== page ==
|Maximum of 9 to 10 years
|4 to 10 inches long; weight over a pound is rare
|Average clutch size of 23,000 eggs (but the number of eggs is related to the size of the female)
About Yellow Perch:
What do yellow perch look like?
Yellow perch are long, laterally compressed fish. Their heads and mouths are large, and they have small, sharp teeth. They are yellowish-green with dark vertical bands. Anal fins are green or yellow-orange. Their dorsal fins are olive-colored and their bellies are cream-colored. Compared to other perch species, yellow perch are small - rarely more than 10 inches long.
Where do yellow perch live?
Yellow perch are isolated to North America only. They have native habitats ranging from the Great Lakes, to North Carolina, to the Hudson Bay. They are found in ponds, lakes, and slow-moving rivers among aquatic vegetation along shorelines.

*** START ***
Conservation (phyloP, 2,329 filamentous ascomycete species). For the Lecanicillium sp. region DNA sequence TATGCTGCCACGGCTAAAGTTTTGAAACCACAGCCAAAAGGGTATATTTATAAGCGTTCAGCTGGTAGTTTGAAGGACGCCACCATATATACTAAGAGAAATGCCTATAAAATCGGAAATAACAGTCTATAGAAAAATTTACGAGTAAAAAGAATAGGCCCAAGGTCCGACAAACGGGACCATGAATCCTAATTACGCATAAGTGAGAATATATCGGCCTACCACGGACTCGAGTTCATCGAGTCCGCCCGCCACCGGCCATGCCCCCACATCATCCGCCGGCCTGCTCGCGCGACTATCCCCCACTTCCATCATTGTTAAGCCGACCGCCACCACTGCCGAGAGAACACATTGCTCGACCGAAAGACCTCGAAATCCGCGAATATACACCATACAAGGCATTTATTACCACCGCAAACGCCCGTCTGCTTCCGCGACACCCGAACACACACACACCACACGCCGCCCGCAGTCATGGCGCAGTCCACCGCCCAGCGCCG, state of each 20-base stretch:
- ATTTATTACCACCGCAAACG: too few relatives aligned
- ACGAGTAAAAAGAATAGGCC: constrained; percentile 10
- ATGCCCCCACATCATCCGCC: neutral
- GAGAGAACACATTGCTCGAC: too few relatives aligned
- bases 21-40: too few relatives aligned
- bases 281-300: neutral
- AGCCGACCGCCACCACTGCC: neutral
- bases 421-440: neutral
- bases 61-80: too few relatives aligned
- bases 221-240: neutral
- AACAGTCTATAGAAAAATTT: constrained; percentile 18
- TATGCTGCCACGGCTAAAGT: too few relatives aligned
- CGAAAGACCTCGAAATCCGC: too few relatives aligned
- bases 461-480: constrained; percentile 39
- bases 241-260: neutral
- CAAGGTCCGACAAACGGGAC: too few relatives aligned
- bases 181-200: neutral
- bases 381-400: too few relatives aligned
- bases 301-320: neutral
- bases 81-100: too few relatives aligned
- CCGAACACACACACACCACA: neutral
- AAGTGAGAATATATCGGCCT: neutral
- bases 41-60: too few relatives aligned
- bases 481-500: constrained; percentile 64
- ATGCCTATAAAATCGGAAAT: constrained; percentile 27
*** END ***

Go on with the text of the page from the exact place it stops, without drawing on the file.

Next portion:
What do yellow perch eat?
Yellow perch diets are determined by their age and size. As young, they primarily feed on zooplankton. They later switch to macroinvertebrates around age one. As adults, yellow perch feed on aquatic insects, small crustaceans, and small fishes.
- Yellow perch are mostly diurnal, meaning that they are active during the day. However, when they are spawning, they are active during borh the day and the night.
- Yellow perch travel in schools of 50 to 200 fish. They arrange their school by size and age, and swim in a spindle shape. Large adults are less likely to travel in schools. Male and female yellow perch often segregate into separate schools.
- Yellow perch are a vital food source for several bird species including Common Loons, Double-crested Cormorants, eagles, mergansers, and more. Their populations are secure in New Hampshire, but conservationists stress the importance of protecting shoreline vegetation and riparian buffers to maintain healthy yellow perch populations.
- Yellow perch are a popular game fish that can be caught year round by young and old alike.